So if you want to recreate the simple games of your youth, just enjoy the chunky pixel aesthetic or are simply short on time or knowledge and want to create your own little video games, here is a list of the most popular fantasy console environments available at the time of writing.
The PICO-8, first released in 2014 by Voxatron developer and creator Joseph “zep” White, is for “for making, sharing and playing tiny games and other computer programs.” This was the first “fantasy console” and is arguably the most famous. It comes with a (cut down) Lua interpreter for the code, a sprite and map editor, sound effects editor and music editor. The programs you create on PICO-8 can – ingeniously – be stored in a PNG image which PICO-8 will load happily that looks like an old video game cartridge with your game’s screenshot as the label. They can also be saved and distributed at *.p8 files. There is also an export feature for a Phaser-based HTML5 application so anyone can play what you’ve created. Native platform export binaries functionality is planned for the next release. PICO-8 has a token limit (the amount of code you can write) that is quite harsh but it keeps your ideas small-scale and it’s fun to see how much stuff you can squeeze into each game.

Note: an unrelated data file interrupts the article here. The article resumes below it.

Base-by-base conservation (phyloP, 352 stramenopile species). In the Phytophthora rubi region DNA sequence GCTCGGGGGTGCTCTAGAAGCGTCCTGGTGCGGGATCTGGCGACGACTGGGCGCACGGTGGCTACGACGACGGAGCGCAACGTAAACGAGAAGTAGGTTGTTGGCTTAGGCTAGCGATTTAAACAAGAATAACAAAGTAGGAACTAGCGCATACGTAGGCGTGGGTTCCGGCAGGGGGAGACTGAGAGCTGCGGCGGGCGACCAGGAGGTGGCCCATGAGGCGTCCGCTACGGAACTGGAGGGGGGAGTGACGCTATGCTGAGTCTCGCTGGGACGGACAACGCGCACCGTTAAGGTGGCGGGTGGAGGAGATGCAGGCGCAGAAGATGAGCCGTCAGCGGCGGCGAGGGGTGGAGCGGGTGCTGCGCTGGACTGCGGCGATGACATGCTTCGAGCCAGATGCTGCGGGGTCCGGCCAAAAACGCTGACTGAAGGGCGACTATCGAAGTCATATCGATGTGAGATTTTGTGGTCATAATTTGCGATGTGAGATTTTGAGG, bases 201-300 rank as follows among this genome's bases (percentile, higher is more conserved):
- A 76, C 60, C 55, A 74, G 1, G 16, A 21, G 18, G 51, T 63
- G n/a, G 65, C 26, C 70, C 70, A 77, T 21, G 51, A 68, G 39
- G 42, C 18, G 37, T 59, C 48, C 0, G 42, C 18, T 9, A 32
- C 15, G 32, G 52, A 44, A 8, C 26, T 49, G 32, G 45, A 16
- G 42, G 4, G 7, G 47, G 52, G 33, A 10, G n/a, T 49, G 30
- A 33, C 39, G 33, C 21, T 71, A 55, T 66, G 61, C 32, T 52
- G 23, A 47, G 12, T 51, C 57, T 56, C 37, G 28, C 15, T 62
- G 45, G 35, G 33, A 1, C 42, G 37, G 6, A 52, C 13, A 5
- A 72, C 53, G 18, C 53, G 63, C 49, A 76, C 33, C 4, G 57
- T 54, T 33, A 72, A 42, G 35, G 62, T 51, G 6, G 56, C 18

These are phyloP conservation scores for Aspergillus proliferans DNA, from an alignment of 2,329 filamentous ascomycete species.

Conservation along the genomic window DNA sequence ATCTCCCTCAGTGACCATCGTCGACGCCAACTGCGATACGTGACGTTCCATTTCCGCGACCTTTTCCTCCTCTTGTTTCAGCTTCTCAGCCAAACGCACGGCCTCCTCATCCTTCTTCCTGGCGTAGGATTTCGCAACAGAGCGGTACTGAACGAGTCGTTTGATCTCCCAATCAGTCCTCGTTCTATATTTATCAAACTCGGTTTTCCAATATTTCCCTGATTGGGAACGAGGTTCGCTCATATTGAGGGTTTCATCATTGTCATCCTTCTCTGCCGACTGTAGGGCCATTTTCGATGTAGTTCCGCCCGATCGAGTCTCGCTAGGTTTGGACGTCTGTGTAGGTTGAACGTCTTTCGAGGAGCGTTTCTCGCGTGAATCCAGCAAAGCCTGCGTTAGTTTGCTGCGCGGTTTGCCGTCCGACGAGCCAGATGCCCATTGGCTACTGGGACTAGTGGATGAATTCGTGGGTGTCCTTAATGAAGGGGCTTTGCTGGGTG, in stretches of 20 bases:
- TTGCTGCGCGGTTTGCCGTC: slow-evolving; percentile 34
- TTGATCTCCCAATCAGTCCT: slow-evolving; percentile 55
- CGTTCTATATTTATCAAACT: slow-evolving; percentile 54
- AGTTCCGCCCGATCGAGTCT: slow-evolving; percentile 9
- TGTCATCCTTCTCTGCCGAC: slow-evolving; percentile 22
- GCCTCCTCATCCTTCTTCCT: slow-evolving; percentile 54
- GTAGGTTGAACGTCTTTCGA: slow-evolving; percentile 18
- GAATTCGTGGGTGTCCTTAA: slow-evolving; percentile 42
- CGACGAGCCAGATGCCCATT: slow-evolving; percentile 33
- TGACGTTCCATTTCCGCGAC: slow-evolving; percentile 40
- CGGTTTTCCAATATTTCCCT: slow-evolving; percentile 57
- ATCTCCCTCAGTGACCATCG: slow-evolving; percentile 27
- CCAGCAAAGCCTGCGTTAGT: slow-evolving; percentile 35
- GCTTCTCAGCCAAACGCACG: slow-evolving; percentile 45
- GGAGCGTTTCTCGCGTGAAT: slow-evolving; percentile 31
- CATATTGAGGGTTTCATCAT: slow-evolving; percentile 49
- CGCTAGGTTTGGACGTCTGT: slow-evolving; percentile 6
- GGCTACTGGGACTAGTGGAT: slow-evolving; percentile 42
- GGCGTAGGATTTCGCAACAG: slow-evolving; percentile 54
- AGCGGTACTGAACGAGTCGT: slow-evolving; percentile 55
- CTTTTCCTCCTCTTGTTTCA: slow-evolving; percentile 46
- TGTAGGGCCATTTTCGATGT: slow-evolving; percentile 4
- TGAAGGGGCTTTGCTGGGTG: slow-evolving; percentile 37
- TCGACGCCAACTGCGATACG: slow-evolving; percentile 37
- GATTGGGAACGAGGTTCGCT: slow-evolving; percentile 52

Cost: $14.99 USD.
Video Resolution: 128×128.
Palette: Fixed, 16-colour.
Export formats: HTML5/JS (browser), *.p8/*.p8.png cartridges (PICO-8 files). Native standalone binaries planned for 1.0 release (Win/Mac/Linux).
Built-in features: Code editor, Sprite Editor, Tilemap Editor, SFX Editor, Music Editor, Screenshot tool, GIF Recorder, and SPLORE (internet connected cartridge browser connected to the PICO-8 BBS where you can upload your creations)